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see the below code

source = $("<root><item desc='SQL'/><item desc='Microsoft'/><item desc='Action Script'><item desc='Java script'></root>")

//WAY 1: This way is not working...
source.children().sort(function(a, b)
    {
        var aText = $(a).attr("desc").toLowerCase();
        var bText = $(b).attr("desc").toLowerCase();

        if(aText == bText)
            return 0;

        return aText > bText ? 1 : -1;
    });

alert(source[0].outerHTML);

//WAY 2: This is working...
var temp = source.children();

temp.sort(function(a, b)
    {
        var aText = $(a).attr("desc").toLowerCase();
        var bText = $(b).attr("desc").toLowerCase();

        if(aText == bText)
            return 0;

        return aText > bText ? 1 : -1;
    });

source = $("<root/>");
source.append(temp);

alert(source[0].outerHTML);

way 1 is not working, way 2 is working good. why should i assign children to another variable and then sort, assign them back to original variable? Is this right and efficient way?

you can try this FIDDLE....

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why you guys are down vote it? is this question not clear Or not showing any research work? –  user10 Oct 12 '12 at 8:16
    
Saw your qn on meta.so meta.stackexchange.com/questions/158160/… - I've voted up a couple of your posts, but not this one: you need to say what you expected from way #1 and what you saw, otherwise you are asking too much of people trying to answer the qn. You are lucky to have the answer you do. Try fixing the qn and I'll upvote it. Shouldn't be long before you are unbanned. –  Charles Stewart Dec 10 '12 at 9:36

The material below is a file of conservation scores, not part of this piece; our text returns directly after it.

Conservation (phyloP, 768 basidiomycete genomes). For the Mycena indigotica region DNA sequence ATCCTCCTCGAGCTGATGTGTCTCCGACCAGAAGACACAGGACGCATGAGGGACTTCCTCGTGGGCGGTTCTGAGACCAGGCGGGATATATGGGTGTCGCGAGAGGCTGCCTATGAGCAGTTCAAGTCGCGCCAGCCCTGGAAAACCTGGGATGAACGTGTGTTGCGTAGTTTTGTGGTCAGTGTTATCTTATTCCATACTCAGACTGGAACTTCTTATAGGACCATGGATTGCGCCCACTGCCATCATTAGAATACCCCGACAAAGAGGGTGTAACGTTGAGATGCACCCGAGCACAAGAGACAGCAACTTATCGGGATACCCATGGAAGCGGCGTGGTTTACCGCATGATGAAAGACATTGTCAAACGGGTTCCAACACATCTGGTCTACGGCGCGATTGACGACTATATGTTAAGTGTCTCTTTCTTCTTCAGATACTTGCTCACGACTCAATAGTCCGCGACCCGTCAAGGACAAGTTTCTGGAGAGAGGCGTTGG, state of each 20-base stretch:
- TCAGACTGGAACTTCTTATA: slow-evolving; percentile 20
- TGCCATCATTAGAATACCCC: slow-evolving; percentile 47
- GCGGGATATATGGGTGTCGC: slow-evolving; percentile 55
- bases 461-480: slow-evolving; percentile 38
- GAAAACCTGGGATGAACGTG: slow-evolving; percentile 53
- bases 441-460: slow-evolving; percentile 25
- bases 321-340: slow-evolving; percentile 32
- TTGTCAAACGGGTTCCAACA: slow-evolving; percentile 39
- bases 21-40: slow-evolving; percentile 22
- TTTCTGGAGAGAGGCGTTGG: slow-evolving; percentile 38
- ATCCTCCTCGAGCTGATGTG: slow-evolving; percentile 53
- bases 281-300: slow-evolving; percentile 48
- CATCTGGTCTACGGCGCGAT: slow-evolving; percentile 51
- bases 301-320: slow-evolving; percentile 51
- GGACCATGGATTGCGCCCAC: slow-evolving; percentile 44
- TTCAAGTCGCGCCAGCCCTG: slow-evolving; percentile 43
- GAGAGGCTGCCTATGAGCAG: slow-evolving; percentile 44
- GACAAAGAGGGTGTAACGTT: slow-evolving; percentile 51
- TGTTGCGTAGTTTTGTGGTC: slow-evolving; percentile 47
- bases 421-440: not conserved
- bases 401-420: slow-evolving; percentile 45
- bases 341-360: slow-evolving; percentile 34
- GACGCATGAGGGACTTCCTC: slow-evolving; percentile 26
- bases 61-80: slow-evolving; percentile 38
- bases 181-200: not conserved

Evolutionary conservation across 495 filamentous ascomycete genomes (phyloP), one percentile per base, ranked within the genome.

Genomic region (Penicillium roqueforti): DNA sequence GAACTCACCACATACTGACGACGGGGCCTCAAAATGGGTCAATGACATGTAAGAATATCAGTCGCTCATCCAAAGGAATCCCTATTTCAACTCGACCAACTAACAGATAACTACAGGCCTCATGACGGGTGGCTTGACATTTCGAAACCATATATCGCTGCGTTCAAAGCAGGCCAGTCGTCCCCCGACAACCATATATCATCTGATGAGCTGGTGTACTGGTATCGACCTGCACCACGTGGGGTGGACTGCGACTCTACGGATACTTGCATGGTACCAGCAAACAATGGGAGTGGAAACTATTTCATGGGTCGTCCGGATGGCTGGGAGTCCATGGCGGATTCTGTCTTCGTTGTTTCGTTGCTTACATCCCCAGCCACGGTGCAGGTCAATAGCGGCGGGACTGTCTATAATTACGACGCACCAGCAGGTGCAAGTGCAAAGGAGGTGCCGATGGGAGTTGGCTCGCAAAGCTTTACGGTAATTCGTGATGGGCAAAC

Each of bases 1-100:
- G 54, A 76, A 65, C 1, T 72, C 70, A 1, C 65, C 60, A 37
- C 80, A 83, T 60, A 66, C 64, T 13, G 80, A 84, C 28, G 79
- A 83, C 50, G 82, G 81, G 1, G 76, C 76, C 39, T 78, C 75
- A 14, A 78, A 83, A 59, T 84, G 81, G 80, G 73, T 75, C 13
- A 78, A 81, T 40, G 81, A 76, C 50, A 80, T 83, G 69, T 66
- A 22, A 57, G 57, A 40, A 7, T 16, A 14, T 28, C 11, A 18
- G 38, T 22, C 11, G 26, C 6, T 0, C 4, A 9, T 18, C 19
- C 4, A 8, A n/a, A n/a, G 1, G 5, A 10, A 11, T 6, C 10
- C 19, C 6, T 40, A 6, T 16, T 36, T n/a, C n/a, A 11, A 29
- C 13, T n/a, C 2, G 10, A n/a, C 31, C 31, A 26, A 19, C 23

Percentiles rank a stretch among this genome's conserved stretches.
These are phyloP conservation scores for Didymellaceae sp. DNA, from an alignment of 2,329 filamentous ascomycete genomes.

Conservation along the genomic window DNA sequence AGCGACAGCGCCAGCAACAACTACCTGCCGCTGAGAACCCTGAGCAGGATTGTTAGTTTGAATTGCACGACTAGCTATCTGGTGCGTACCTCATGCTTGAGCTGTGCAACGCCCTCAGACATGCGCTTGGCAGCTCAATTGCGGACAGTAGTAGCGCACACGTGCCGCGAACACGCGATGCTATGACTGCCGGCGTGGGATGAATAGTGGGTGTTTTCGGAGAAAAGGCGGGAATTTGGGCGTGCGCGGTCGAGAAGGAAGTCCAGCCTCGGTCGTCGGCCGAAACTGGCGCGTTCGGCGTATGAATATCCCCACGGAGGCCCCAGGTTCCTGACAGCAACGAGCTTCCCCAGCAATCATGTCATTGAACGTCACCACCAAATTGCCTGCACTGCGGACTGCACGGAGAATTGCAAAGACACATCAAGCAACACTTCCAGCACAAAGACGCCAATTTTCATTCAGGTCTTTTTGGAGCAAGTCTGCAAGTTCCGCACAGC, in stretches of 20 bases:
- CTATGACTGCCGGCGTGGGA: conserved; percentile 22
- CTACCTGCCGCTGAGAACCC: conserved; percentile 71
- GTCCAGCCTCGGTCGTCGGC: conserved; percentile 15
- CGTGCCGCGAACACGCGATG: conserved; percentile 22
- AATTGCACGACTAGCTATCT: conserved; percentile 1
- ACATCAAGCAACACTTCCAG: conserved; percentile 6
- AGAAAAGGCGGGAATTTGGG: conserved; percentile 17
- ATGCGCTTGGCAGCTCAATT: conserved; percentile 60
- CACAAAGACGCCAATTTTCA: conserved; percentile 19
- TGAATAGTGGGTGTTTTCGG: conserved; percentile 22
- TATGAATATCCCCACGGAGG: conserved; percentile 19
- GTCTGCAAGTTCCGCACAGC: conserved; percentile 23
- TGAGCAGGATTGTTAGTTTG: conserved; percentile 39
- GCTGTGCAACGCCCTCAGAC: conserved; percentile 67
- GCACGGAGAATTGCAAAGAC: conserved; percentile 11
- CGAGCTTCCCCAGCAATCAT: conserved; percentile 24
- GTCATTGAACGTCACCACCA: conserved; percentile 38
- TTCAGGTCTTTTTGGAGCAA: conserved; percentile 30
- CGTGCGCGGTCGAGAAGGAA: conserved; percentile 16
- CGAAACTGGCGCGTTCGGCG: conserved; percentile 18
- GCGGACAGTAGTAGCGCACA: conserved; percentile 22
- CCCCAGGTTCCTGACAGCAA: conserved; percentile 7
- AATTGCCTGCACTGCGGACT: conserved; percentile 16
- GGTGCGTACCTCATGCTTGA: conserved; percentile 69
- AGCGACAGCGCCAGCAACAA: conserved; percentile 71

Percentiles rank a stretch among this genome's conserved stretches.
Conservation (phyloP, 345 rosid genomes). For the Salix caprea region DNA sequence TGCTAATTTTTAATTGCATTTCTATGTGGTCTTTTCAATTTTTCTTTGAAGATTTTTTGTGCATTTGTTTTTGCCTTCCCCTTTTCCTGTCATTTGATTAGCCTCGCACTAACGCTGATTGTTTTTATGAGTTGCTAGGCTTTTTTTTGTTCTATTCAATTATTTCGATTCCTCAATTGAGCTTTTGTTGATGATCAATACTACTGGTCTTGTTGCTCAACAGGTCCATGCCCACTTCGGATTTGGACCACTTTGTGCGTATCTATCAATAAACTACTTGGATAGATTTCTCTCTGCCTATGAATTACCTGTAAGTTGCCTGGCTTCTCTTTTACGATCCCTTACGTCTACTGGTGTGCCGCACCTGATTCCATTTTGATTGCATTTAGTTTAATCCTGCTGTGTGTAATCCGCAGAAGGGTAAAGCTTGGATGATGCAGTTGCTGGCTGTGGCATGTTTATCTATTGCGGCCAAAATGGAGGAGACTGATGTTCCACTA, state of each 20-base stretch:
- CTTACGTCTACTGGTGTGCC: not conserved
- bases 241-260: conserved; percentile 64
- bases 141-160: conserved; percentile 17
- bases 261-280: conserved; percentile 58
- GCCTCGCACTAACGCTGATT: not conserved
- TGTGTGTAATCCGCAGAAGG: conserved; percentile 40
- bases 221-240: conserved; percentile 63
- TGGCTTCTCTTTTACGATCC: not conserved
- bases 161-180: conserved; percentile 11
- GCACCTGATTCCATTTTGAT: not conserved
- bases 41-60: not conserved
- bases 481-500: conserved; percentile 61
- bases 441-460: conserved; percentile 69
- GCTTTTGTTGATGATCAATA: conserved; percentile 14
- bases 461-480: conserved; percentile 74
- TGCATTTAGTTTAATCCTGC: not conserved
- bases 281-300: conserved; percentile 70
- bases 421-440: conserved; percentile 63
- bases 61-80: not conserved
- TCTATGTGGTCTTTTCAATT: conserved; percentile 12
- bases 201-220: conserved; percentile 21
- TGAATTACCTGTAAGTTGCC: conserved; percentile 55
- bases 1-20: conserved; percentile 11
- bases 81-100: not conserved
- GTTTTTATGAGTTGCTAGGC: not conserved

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1 Answer 1

The order of the children in the jQuery collection has nothing to do with the order of the children as XML nodes. In the jQuery collection they're just pointers to the nodes. In your second example, you're adding them to a new root in their new order.

An analogy: Imagine you've got a bunch of baseball players, and their baseball cards. You line up the baseball players in batting order, and then you line up their cards in the same order as the players.

In your first example, you're just sorting the baseball cards. The players themselves don't move.

In your second example, you sort the cards, and then you tell the players to move to a new line in the same order that you've sorted the cards into.

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